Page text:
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Online Translation Resources

A day or so ago, someone mentioned in the main Duolingo forum that it would be nice to have a readily available link to an appropriate online dictionary. I thought I'd share some of the online resoures I use when I'm working on Duolingo translations.


This is an online german-english dictionary. It's been around a LONG time and it has grown to support many other languages as well. This is my favorite online dictionary and the one I turn to first. I like it for its large vocabulary, sure, but also for its many, many examples and useful links to internal discussion forums. Also, virtually all words have convenient icon links to canoo.net for complete, thorough and exhaustive noun and verb conjugations. Which brings me to...


Absolutely exhaustive tables of nouns along with their plurals in all cases. I usually only access this site only indirectly via LEO though.


Another great online german-english dictionary. I like this one first because they do a little better job making noun plurals available right on the front page instead of making you look for them via a canoo.net link. Also, they sometimes have definition variants that LEO doesn't have (and vice versa). This is my second favorite dictionary. I have LEO and this one open in tabs at all times.


A good, German language dictionary. Definitions are all in German, but you'd be surprised how valuable those can be even if your German is not very good (mine is not).


Another online German dictionary, in wiki form, again with German definitions.


This is a really excellent resource. You type in words or short phrases, and it returns lists of German paragraphs that contain the word or phrase along with the equivalent paragraph in English. These are human translated paragraphs too, not machine translated, so the quality is high. The best thing about this site is you can see the word or phrase you're interested in used in many, many different contexts, and this can help greatly when you're trying to decide how to most appropriately translate a passage.


This is a link to about.com's list of German abbreviations. This has come in handy more than once.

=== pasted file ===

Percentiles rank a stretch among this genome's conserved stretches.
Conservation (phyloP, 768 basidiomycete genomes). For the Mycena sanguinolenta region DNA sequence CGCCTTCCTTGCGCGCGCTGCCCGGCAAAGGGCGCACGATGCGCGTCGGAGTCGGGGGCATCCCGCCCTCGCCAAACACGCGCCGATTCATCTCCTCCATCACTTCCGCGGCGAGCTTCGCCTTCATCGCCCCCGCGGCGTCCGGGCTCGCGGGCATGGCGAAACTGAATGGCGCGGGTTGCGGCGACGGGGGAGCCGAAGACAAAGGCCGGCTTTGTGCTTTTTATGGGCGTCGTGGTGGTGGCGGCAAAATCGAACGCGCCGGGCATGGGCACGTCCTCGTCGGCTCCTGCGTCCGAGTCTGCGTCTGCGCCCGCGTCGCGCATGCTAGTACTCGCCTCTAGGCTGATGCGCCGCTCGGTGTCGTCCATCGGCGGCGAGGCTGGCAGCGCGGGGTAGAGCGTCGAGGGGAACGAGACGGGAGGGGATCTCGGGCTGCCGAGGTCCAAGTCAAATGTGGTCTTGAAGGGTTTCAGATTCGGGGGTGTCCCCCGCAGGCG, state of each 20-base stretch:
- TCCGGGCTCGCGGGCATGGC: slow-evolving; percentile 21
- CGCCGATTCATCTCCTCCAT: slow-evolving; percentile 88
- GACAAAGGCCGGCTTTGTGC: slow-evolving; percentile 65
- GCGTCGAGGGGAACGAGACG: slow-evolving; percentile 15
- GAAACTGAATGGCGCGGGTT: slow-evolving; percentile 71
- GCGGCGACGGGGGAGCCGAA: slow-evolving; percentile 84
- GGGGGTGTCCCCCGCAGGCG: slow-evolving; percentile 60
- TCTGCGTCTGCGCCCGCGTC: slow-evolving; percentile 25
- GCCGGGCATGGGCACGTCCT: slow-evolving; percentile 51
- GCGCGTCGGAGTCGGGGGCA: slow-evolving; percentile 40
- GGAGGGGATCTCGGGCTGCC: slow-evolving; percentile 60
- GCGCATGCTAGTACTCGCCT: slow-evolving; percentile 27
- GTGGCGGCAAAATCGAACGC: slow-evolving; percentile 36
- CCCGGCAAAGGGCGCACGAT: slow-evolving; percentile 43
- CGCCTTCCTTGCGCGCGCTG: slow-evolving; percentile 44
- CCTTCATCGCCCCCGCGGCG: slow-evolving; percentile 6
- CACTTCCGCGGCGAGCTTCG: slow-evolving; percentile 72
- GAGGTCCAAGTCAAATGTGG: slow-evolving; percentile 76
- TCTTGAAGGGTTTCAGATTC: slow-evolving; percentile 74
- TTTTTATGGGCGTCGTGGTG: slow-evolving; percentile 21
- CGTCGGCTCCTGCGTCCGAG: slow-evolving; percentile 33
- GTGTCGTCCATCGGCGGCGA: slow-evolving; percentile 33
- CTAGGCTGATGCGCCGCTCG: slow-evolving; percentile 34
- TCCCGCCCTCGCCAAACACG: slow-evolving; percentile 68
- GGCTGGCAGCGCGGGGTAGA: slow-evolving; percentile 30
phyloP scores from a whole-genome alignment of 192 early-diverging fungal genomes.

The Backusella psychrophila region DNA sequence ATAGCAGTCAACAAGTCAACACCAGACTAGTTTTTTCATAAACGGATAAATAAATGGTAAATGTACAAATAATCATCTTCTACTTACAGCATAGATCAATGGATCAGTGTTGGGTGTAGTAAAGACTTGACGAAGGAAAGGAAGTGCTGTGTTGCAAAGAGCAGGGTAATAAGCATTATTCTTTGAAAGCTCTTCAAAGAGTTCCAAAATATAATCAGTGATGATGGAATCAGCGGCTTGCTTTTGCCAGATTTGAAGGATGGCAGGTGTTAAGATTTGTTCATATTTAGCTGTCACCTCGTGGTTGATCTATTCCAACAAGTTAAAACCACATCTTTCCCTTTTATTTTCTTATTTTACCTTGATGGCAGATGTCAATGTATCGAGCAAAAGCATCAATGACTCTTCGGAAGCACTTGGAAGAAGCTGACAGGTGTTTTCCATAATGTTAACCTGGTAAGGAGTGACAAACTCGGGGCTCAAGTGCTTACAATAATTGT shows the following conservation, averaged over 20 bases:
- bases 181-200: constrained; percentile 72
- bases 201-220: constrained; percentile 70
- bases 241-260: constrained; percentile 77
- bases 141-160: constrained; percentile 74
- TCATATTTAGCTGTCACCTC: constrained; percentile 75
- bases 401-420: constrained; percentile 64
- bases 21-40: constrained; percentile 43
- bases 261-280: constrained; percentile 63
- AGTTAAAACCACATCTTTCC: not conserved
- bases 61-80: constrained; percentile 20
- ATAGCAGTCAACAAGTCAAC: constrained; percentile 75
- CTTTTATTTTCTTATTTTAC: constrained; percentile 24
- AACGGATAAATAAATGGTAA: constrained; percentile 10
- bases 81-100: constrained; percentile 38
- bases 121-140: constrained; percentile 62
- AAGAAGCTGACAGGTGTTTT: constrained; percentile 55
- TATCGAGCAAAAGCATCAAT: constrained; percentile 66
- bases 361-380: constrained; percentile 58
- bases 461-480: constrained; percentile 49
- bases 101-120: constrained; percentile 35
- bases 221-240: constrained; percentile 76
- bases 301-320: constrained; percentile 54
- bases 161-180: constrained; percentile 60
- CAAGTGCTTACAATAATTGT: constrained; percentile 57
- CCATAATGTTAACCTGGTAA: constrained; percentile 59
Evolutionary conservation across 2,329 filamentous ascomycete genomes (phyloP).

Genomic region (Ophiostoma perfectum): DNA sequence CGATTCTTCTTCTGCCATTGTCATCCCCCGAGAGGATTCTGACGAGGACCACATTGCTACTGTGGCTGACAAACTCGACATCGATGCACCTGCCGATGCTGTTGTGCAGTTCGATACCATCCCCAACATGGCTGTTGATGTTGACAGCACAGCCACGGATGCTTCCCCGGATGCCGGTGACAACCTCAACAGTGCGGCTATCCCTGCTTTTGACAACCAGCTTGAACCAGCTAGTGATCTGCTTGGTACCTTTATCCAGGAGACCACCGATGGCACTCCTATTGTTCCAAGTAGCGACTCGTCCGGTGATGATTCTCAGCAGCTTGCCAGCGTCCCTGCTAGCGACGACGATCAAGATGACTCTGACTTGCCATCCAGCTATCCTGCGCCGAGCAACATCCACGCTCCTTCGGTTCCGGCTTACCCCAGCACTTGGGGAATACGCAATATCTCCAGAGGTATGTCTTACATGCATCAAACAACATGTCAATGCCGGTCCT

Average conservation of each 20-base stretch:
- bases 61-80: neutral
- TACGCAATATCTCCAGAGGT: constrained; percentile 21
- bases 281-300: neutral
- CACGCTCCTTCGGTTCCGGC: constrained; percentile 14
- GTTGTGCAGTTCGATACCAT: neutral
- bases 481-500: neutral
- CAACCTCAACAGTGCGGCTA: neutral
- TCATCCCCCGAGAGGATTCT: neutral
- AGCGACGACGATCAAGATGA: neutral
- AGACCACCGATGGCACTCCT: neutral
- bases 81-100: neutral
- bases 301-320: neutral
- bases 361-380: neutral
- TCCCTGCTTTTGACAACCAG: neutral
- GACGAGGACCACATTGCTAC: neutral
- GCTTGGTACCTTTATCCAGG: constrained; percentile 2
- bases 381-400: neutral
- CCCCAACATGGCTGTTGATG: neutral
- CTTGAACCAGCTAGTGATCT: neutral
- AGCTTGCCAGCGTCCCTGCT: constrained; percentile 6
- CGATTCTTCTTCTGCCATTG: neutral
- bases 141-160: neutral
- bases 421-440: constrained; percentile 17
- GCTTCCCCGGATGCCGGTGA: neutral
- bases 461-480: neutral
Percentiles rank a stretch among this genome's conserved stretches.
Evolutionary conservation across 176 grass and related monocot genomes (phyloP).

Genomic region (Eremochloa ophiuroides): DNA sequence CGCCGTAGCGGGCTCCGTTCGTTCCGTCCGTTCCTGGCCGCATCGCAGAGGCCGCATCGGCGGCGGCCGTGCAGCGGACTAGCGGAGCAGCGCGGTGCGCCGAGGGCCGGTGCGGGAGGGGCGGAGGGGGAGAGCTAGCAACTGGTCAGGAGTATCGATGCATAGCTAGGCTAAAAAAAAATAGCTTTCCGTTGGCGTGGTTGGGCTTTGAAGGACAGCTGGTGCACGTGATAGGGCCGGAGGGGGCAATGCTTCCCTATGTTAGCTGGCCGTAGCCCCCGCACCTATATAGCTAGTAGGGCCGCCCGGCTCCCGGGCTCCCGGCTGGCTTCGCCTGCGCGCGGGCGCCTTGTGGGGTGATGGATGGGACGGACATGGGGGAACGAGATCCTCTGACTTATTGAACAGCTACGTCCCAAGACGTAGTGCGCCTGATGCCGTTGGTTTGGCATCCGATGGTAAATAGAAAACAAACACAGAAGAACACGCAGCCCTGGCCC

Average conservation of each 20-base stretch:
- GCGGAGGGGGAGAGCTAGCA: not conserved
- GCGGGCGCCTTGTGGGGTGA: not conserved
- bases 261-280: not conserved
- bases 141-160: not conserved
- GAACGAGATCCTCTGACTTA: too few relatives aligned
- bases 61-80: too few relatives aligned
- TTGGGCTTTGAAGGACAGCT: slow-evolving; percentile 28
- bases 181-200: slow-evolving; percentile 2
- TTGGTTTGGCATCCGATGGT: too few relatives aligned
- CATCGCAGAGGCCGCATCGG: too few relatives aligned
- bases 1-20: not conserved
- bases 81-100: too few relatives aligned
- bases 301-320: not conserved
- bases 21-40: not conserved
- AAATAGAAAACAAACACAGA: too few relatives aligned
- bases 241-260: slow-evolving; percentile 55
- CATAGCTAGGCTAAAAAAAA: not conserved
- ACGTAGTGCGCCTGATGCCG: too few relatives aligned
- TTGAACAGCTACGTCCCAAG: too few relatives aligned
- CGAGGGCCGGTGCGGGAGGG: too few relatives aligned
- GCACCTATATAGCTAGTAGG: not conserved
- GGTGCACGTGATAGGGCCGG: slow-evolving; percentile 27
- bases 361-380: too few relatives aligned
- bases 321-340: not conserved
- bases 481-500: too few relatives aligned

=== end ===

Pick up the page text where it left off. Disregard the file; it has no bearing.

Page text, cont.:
The German version of Wikipedia. This can be extremely useful when researching people, places, cultural references, etc. from the material you're translating. I've used this surprisingly often.


Obviously this is just Google maps, right? Yeah. But there have been several instances now where I've been translating an article that is talking about a region in Germany, a particular river, highway, etc., and it has been really helpful to look these up on Google maps, see how they are oriented, find out what's nearby (sometimes this is important for context), maybe even drop into street view. I've worked on three articles now that were about buildings (in Berlin and Jena). If you're lucky, there are signs and things that you can see on those buildings in street view that suddenly make the original article make a lot more sense (at least that's been my experience). So, yeah, it's just Google maps, but it can be surprisingly helpful.

And that's what I've got.

What other resources do you guys use?

December 17, 2012



I strongly advise against using leo.org and dict.cc. They're terribly unreliable. This is because the majority of their databases consists of user-generated content and there's no professional quality control. I once tried to report a wrong entry on dict.cc, but nothing ever happened. If you're looking for a reliable dictionary, I highly recommend http://www.wordreference.com/de/ and http://www.pons.eu If you're comfortable with a monolingual dictionary, use http://www.duden.de It's used by virtually all native speakers.


It's a great idea to google/wikipedia what you translate - not only does give you a better translation, it means you can learn about Germany while you learn German. It'll also help to make the words you're learning stick if you engage more with the content.

Leo is my favourite online dictionary (and the forums there can also be really useful), but if possible I would advise anybody wanting to learn German seriously to buy a big 'paper' dictionary (I use Collins). This will really help you to get the exact right word for the context.

Duden is the definitive (all) German dictionary, and they recently made their online dictionary free of charge - http://www.duden.de/

Some other useful resources:


This is my favourite dictionary:



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